Tuesday, April 24, 2018

What needs to be said about mental health issues in universities?

On friday I am giving the UQ Physics Department colloquium on mental health issues for scientists. The talk may be similar to one I gave a few years ago.

I will update my talk incorporating some recent reading and the articles below.

A recent Editorial in Nature declared
Time to talk about why so many postgrads have poor mental health 
An outpouring on Twitter highlights the acute pressures on young scientists.

[I thank Tanglaw Roman for bringing the editorial to my attention. I never look at luxury journals unless someone refers me to a specific article.]

The Editorial was in response to the Twitter response to an article in a baby Nature
Evidence for a mental health crisis in graduate education

Poisonous science: the dark side of the lab 
The bullying and subsequent suicide of a talented Ivy League scientist exposes ugly truths about the cruelty and dysfunction at the heart of academic science

Mindfulness won't fix bad management
It also conveniently shifts the burden of wellbeing from the employer causing stress to the employee trying to deal with it. Worse, it allows what you might call "well-washing": employers who cloak themselves in a veneer of caring for their workers while hurting them with bad management practices. 
Five tips to get a good nights sleep

However, I would like some feedback and suggestions from readers.

What do you think needs to be said?

Update. The colloquium was postponed to avoid a scheduling conflict and to make it accessible to a broader audience. Thus, there is still time to send in your suggestions.

7 comments:

  1. This is from Prof David Colquhoun FRS web site

    http://www.dcscience.net/2014/12/01/publish-and-perish-at-imperial-college-london-the-death-of-stefan-grimm/

    The email of SG is there in the above site.

    ReplyDelete
    Replies
    1. Thanks for the suggestion.
      I will include the case of Stefan Grimm.

      Delete
  2. More on bullying.
    http://www.dcscience.net/2016/12/21/more-on-bullying-at-imperial-college-london-whats-being-done/

    Then in the following web site below David Colquhoun gives an excellent example of A Huxley. Here is the reply to @AJSTaunton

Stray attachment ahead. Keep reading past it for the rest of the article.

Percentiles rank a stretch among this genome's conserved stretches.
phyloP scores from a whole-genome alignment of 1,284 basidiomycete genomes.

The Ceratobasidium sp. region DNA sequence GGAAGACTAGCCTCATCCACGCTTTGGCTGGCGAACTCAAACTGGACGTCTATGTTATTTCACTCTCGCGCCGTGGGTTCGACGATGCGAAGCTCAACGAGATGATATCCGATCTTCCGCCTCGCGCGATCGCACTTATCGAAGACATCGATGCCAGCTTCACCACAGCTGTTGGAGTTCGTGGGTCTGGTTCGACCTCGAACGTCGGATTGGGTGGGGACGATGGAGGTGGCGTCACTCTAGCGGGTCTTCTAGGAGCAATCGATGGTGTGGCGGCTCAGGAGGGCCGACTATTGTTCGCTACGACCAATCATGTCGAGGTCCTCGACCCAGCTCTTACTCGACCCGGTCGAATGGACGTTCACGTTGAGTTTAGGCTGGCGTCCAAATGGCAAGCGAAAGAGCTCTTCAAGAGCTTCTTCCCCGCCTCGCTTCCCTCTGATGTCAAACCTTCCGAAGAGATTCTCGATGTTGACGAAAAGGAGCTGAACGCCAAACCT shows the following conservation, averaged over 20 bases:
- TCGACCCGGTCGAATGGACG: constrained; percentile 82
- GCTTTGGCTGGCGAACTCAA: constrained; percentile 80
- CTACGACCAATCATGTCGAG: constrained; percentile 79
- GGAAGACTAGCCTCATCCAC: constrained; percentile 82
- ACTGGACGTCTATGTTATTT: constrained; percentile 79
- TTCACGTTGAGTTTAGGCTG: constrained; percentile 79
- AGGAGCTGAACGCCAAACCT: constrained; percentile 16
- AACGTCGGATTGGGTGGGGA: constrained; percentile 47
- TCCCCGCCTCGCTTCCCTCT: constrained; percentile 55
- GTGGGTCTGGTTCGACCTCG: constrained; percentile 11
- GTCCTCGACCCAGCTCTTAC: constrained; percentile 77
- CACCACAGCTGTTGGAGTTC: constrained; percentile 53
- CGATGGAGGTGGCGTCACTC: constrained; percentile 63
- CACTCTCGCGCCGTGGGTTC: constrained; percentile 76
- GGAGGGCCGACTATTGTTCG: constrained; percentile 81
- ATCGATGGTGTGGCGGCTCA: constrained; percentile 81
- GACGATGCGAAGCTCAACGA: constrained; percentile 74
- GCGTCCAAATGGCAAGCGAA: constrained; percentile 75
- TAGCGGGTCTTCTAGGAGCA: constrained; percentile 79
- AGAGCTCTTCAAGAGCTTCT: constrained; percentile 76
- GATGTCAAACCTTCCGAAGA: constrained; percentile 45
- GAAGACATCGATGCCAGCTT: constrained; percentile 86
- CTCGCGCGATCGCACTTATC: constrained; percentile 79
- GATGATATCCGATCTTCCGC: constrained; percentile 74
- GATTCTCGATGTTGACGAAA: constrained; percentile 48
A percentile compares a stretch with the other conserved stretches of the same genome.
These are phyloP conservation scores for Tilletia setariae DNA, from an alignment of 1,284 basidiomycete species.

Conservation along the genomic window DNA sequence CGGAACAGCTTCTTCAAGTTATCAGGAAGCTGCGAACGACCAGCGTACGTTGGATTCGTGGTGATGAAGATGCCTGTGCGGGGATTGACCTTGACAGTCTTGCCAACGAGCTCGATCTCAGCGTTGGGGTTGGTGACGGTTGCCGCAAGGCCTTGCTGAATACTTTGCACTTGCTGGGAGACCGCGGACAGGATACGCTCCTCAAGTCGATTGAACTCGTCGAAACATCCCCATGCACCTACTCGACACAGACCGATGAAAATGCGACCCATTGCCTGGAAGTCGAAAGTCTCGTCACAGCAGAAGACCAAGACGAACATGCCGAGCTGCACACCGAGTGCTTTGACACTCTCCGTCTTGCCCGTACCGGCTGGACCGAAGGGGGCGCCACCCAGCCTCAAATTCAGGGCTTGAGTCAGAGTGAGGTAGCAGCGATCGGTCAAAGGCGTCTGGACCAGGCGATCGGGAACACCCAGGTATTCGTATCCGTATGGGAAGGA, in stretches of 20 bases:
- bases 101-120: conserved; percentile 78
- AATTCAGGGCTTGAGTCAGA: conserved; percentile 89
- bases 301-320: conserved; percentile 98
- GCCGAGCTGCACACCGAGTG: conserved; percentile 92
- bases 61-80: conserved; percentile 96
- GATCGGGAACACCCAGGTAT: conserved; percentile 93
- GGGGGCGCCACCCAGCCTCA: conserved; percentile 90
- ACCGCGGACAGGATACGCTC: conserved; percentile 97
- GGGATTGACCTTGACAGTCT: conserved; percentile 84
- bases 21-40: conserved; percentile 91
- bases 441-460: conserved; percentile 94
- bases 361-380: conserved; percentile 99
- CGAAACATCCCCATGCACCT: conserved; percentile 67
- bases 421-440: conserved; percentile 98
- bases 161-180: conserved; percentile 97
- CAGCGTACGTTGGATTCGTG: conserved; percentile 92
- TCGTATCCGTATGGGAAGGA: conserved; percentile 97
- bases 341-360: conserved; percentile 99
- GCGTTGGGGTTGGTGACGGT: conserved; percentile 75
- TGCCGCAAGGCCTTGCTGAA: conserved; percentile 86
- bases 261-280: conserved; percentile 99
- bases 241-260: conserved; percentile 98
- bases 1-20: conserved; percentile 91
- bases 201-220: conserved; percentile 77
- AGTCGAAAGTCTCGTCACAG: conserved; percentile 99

http://www.dcscience.net/2015/09/24/stefan-grimmm-1963-2014-a-memorial-to-a-victim-of-managerialism/

    "I can’t agree. Do you really think that the value of a scientist’s work can be measured by the amount of money they get in grants? To use grant income as a proxy for quality is not only baseless, but it also defrauds the taxpayer. And it occasionally kills people.

    I believe that Andrew Huxley (who got Nobel prize for discovering how the nerve impulse works) never had a grant. Should he have been fired?

    I should make it clear that the managers who must take responsibility are senior academics. The HR people who implement the policies are just obeying orders (though that Nuremberg defence can’t exonerate them entirely).

    The problem with your argument is that the people to whom you say he should have appealed are the very people who were bullying him. An appeal would have been a waste of time"



    ReplyDelete
    Replies
    1. Thanks for the example of Huxley.
      I wonder if Einstein, Godel, Feynman, or Onsager ever had grants?

      Delete
  3. There's a lot of emphasize on mental health of students. But, I felt mental health (and perhaps even the physical wellbeing) of academic staffs have often been ignored. For instance, at one of Australia's top universities, staffs are not eligible to use the medical service available on campus, only students are (this is true even when the staff become terribly ill while on campus). It is also very easy for students to abuse staffs. In fact, on my first semester as an academic in Australia, a student demanded better grades with threatening gesture and voice in my own office. This is of course on top of the heavy emphasize on performance based on student evaluation.

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  4. Stefan Grimm email has very great words.

    "In March ’14 I then received the ultimatum email below. 200,000 pounds research income every year is required. Very interesting. I was never informed about this before and cannot remember that this is part of my contract with the College"

    Then he writes
    "Our 135,000.- pounds from the University of Dammam? Doesn’t count"
    So he has a deficit of 65,000 pounds.

    Then he writes
    " The reality is that these career scientists up in the hierarchy of this organization only look at figures to judge their colleagues, be it impact factors or grant income. After all, how can you convince your Department head that you are working on something exciting if he not even attends the regular Departmental seminars? The aim is only to keep up the finances of their Departments for their own career advancement"

    Finally

    " Grant income is all that counts here, not scientific output.

    We had four papers with original data this year so far, in Cell Death and Differentiation, Oncogene, Journal of Cell Science and, as I informed Prof Wilkins this week, one accepted with the EMBO Journal. I was also the editor of a book and wrote two reviews. Doesn’t count."

    Prof David Colquhoun is right in bringing Huxley's example. Times have chnaged , You have get grants. However the question is even with a deficit of 65,000 pounds he has been able to give an output of good research. Why insist on a target of pounds if someone is able to produce good science with less money. Infact, the senior academics should be happy at this. This I have heard from some state unis in US.

    ReplyDelete
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    ReplyDelete